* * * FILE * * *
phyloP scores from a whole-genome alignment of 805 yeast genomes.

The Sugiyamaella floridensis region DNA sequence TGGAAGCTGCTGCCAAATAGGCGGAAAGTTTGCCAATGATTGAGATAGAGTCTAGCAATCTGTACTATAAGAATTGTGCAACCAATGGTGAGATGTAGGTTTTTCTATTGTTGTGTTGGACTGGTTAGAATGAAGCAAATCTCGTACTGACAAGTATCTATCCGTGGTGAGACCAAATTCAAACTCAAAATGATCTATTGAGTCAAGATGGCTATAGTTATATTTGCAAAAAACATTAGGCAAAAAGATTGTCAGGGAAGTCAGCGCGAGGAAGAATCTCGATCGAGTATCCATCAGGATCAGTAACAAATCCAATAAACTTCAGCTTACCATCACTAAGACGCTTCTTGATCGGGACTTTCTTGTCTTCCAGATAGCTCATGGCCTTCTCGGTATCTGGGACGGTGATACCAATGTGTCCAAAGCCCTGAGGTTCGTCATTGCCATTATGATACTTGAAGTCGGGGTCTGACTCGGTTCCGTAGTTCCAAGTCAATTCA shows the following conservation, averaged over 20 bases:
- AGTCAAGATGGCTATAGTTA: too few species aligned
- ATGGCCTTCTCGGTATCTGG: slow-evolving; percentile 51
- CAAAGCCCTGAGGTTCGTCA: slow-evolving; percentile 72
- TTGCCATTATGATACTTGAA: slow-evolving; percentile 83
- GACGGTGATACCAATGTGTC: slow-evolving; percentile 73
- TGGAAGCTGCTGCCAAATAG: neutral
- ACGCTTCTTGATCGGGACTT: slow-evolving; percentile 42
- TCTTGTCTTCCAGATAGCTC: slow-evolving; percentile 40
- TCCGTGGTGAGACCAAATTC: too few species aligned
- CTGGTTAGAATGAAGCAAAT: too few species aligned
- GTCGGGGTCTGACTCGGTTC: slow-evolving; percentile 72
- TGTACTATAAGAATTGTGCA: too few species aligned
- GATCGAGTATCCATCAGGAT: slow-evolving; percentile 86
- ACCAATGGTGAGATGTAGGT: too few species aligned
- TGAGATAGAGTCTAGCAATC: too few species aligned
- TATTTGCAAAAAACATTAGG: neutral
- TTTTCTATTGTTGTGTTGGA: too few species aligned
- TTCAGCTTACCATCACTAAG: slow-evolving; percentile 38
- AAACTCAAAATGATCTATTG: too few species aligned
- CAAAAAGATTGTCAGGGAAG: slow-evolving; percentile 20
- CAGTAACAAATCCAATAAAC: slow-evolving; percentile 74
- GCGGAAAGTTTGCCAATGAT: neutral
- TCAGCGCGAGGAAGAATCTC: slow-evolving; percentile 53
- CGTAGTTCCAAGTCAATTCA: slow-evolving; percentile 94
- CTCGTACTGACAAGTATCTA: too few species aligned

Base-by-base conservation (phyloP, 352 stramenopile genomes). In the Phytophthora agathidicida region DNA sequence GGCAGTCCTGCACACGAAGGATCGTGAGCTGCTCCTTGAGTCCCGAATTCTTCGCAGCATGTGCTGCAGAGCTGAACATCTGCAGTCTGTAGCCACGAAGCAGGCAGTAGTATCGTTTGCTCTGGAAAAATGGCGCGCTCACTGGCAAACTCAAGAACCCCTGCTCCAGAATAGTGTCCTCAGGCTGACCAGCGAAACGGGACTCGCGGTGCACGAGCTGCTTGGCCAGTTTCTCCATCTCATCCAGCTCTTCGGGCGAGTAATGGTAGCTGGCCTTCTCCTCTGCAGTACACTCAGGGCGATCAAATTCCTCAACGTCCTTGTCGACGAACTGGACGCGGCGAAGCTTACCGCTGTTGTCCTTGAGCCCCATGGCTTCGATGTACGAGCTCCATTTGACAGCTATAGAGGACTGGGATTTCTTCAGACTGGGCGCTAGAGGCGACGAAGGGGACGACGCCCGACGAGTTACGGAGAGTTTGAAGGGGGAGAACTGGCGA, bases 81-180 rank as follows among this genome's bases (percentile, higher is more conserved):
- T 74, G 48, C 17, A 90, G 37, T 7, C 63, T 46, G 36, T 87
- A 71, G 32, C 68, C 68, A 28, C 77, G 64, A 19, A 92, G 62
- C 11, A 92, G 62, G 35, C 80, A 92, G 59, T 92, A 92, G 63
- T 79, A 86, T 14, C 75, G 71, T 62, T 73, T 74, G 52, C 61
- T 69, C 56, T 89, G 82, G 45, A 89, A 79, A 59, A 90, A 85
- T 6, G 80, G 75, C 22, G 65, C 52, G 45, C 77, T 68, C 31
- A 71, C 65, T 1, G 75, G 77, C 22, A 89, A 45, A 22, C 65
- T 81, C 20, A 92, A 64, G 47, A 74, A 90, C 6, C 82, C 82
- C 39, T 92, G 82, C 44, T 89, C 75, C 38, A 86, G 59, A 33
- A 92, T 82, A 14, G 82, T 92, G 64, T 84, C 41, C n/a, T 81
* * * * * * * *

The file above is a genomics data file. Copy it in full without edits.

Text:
phyloP scores from a whole-genome alignment of 805 yeast genomes.

The Sugiyamaella floridensis region DNA sequence TGGAAGCTGCTGCCAAATAGGCGGAAAGTTTGCCAATGATTGAGATAGAGTCTAGCAATCTGTACTATAAGAATTGTGCAACCAATGGTGAGATGTAGGTTTTTCTATTGTTGTGTTGGACTGGTTAGAATGAAGCAAATCTCGTACTGACAAGTATCTATCCGTGGTGAGACCAAATTCAAACTCAAAATGATCTATTGAGTCAAGATGGCTATAGTTATATTTGCAAAAAACATTAGGCAAAAAGATTGTCAGGGAAGTCAGCGCGAGGAAGAATCTCGATCGAGTATCCATCAGGATCAGTAACAAATCCAATAAACTTCAGCTTACCATCACTAAGACGCTTCTTGATCGGGACTTTCTTGTCTTCCAGATAGCTCATGGCCTTCTCGGTATCTGGGACGGTGATACCAATGTGTCCAAAGCCCTGAGGTTCGTCATTGCCATTATGATACTTGAAGTCGGGGTCTGACTCGGTTCCGTAGTTCCAAGTCAATTCA shows the following conservation, averaged over 20 bases:
- AGTCAAGATGGCTATAGTTA: too few species aligned
- ATGGCCTTCTCGGTATCTGG: slow-evolving; percentile 51
- CAAAGCCCTGAGGTTCGTCA: slow-evolving; percentile 72
- TTGCCATTATGATACTTGAA: slow-evolving; percentile 83
- GACGGTGATACCAATGTGTC: slow-evolving; percentile 73
- TGGAAGCTGCTGCCAAATAG: neutral
- ACGCTTCTTGATCGGGACTT: slow-evolving; percentile 42
- TCTTGTCTTCCAGATAGCTC: slow-evolving; percentile 40
- TCCGTGGTGAGACCAAATTC: too few species aligned
- CTGGTTAGAATGAAGCAAAT: too few species aligned
- GTCGGGGTCTGACTCGGTTC: slow-evolving; percentile 72
- TGTACTATAAGAATTGTGCA: too few species aligned
- GATCGAGTATCCATCAGGAT: slow-evolving; percentile 86
- ACCAATGGTGAGATGTAGGT: too few species aligned
- TGAGATAGAGTCTAGCAATC: too few species aligned
- TATTTGCAAAAAACATTAGG: neutral
- TTTTCTATTGTTGTGTTGGA: too few species aligned
- TTCAGCTTACCATCACTAAG: slow-evolving; percentile 38
- AAACTCAAAATGATCTATTG: too few species aligned
- CAAAAAGATTGTCAGGGAAG: slow-evolving; percentile 20
- CAGTAACAAATCCAATAAAC: slow-evolving; percentile 74
- GCGGAAAGTTTGCCAATGAT: neutral
- TCAGCGCGAGGAAGAATCTC: slow-evolving; percentile 53
- CGTAGTTCCAAGTCAATTCA: slow-evolving; percentile 94
- CTCGTACTGACAAGTATCTA: too few species aligned

Base-by-base conservation (phyloP, 352 stramenopile genomes). In the Phytophthora agathidicida region DNA sequence GGCAGTCCTGCACACGAAGGATCGTGAGCTGCTCCTTGAGTCCCGAATTCTTCGCAGCATGTGCTGCAGAGCTGAACATCTGCAGTCTGTAGCCACGAAGCAGGCAGTAGTATCGTTTGCTCTGGAAAAATGGCGCGCTCACTGGCAAACTCAAGAACCCCTGCTCCAGAATAGTGTCCTCAGGCTGACCAGCGAAACGGGACTCGCGGTGCACGAGCTGCTTGGCCAGTTTCTCCATCTCATCCAGCTCTTCGGGCGAGTAATGGTAGCTGGCCTTCTCCTCTGCAGTACACTCAGGGCGATCAAATTCCTCAACGTCCTTGTCGACGAACTGGACGCGGCGAAGCTTACCGCTGTTGTCCTTGAGCCCCATGGCTTCGATGTACGAGCTCCATTTGACAGCTATAGAGGACTGGGATTTCTTCAGACTGGGCGCTAGAGGCGACGAAGGGGACGACGCCCGACGAGTTACGGAGAGTTTGAAGGGGGAGAACTGGCGA, bases 81-180 rank as follows among this genome's bases (percentile, higher is more conserved):
- T 74, G 48, C 17, A 90, G 37, T 7, C 63, T 46, G 36, T 87
- A 71, G 32, C 68, C 68, A 28, C 77, G 64, A 19, A 92, G 62
- C 11, A 92, G 62, G 35, C 80, A 92, G 59, T 92, A 92, G 63
- T 79, A 86, T 14, C 75, G 71, T 62, T 73, T 74, G 52, C 61
- T 69, C 56, T 89, G 82, G 45, A 89, A 79, A 59, A 90, A 85
- T 6, G 80, G 75, C 22, G 65, C 52, G 45, C 77, T 68, C 31
- A 71, C 65, T 1, G 75, G 77, C 22, A 89, A 45, A 22, C 65
- T 81, C 20, A 92, A 64, G 47, A 74, A 90, C 6, C 82, C 82
- C 39, T 92, G 82, C 44, T 89, C 75, C 38, A 86, G 59, A 33
- A 92, T 82, A 14, G 82, T 92, G 64, T 84, C 41, C n/a, T 81